South Australian Liberal MPs paranoid about the scale of renewable energy enabled by their Labor predecessors are recycling the fantasy that hydrogen is an economical fuel source that the state can produce at a scale large enough to earn export dollars.
Recycling is generally a good thing, but when it comes to repeating a myth that has been discredited by industry and science because producing hydrogen is complicated, expensive and downright dangerous once isolated, the notion becomes a bad idea.
This week, the SA government touted a plan to introduce hydrogen energy into the fuel mix by piggy-backing it on top of renewables.
In the same breath it pronounced that: “By 2025, it is predicted that 90 per cent of the state’s electricity could be generated from renewable sources based on Australian Energy Market Operator (AEMO) data.”
Okay … so if solar and wind are going to help power virtually the entire state, what is the point of exploring the vapourware that is hydrogen energy?
Well, according to the Premier Steven Marshall, it’s because: “Modelling for the Australian Renewable Energy Agency has forecast Australian hydrogen exports could contribute $1.7 billion and 2800 jobs to the national economy by 2030. Our aim is to position South Australia to attract a substantial share of that potential economic activity.”
Sorry, Mr Marshall, there is no meaningful global market for hydrogen, and no other country is seriously considering developing one because exporting this highly explosive and corrosive fuel is not feasible.
So, why is his infatuation with hydrogen so pronounced? Maybe Mr Marshall is being egged on by Liberal Party apparatchiks philosophically opposed to renewables.
Or perhaps the biggest bullies in the state’s corporate playground, Santos and BHP, want him to spend taxpayer money exploring any potential for their polluting resources to be part of the hydrogen hoax.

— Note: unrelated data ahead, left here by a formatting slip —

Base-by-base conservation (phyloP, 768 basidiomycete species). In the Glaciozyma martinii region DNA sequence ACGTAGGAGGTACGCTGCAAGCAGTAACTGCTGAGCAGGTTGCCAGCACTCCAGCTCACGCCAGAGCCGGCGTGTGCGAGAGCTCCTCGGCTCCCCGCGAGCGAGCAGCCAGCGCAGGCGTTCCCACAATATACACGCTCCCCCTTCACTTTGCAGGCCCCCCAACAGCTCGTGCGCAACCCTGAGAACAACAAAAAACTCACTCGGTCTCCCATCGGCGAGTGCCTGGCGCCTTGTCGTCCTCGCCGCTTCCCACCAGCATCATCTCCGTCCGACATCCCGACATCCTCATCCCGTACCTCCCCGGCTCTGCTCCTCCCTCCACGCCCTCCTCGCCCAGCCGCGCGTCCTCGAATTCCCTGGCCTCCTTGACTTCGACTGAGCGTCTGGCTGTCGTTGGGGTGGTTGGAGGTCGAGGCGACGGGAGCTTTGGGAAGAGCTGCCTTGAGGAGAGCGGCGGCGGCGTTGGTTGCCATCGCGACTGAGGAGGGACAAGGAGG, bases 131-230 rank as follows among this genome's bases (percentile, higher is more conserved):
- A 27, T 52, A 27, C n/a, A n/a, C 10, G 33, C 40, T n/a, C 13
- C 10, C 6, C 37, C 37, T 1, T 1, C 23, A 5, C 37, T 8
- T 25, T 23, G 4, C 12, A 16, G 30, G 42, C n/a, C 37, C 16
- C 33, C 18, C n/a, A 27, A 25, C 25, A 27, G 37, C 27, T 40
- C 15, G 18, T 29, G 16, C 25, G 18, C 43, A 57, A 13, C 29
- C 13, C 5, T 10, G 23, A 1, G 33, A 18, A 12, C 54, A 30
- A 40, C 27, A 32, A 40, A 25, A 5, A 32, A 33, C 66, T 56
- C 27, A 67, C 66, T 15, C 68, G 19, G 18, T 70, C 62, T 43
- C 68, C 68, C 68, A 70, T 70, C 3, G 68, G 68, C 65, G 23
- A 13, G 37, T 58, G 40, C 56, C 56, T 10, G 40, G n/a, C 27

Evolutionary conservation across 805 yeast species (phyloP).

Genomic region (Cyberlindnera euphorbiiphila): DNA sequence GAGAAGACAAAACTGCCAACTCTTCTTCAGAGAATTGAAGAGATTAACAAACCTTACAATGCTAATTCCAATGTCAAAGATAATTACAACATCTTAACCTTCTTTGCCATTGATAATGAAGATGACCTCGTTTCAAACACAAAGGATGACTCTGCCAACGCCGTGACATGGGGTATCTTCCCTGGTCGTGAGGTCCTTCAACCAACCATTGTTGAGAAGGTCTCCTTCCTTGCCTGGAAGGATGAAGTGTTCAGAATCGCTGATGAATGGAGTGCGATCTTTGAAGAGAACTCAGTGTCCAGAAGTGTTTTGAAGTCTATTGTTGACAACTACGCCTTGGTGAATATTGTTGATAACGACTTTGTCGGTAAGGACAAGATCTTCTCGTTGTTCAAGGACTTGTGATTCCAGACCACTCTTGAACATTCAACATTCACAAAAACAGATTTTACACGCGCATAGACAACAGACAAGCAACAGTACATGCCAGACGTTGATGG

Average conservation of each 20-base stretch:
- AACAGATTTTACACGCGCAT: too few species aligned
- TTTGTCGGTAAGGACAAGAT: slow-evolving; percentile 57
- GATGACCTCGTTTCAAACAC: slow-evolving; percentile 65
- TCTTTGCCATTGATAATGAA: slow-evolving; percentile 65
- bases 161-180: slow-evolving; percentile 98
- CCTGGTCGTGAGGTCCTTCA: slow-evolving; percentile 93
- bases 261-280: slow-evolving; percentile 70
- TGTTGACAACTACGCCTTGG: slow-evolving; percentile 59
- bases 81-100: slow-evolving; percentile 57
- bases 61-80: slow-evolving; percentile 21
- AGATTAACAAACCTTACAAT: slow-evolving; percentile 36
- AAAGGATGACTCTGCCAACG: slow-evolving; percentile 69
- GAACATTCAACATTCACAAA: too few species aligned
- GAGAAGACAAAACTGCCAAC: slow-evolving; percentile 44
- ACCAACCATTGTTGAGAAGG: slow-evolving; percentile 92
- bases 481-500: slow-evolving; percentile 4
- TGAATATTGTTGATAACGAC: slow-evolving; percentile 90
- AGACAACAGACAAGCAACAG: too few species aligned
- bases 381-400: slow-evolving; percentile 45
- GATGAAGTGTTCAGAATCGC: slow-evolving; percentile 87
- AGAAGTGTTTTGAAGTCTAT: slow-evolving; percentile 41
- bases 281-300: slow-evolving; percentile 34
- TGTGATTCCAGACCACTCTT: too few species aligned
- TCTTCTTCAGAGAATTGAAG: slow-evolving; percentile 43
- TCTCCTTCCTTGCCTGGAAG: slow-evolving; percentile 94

The Premier needs to stop listening to the deluded and recognise that it would be far easier and more intelligent for SA to ramp up renewable electricity from its stated target of 90 per cent and export clean and safe power on the National Electricity Market (NEM) to the eastern states.
This would help wean them off dirty coal power plants, many of which are scheduled to be decommissioned anyway.
And such an endeavour would be just a fraction as ambitious as the one Atlassian co-founder Mike Cannon-Brookes has thrown his financial weight behind. The brilliant Aussie entrepreneur is spruiking a $25 billion, 3000km undersea cable to export solar energy to Singapore from the Northern Territory.
Here are only a few of many reasons why the SA government is on very shaky ground with its hydrogen fairy tale:
- The former Bush administration gifted multiple billions of dollars to national laboratories, car companies and fuel-cell firms to research the feasibility of hydrogen as a fuel. And they produced zero results, according to aerospace engineer Robert Zubrin.
- Even a secondary school chemical student can tell you that Earth’s hydrogen is not freely available, like sunlight and wind are. It is combined with other chemicals, such as oxygen in water or embedded in hydrocarbons.
- Hydrogen can be extracted from water via electrolysis, but it is a hugely expensive endeavour that would make it totally uneconomic as a fuel.
- As Mr Zubrin said in his expose: “Before hydrogen can be transported anywhere, it needs to be either compressed or liquefied. To liquefy it, it must be refrigerated down to a temperature of minus 253 degrees Celsius. At these temperatures, the fundamental laws of thermodynamics make refrigerators extremely inefficient. As a result, about 40 per cent of the energy in the hydrogen must be spent to liquefy it. This reduces the actual net energy content of the fuel. And because it is a cryogenic liquid, still more energy would be lost as the hydrogen boiled away during transport and storage.”
- Exporting hydrogen, through pipelines or tankers, is virtually impossible with the technology we have today. Hydrogen diffuses into metals leading to deterioration of pipelines, valves, fittings and storage tanks. Its molecules are so small, they can not only escape through the most minutely flawed seal, they also penetrate through solid steel, leading to wasteful leakage. Who is going to absorb that cost?
- And as for hydrogen-powered vehicles, well that narrative is peppered with failures which have cost car makers and tax payers billions of wasted research dollars over the last several years. Chemical process experts, such as Paul Martin, have relentlessly tried to explain that “hydrogen is a dead end for cars … for thermodynamic reasons that are hard to argue with”.
- Even entrenched in fuel cells, hydrogen is a highly flammable substance that would put drivers and their passengers in a vehicle ready to explode on impact.
Good luck to the SA government if it can convince motorists to take the Dr Strangelove challenge and ride a H-bomb to oblivion.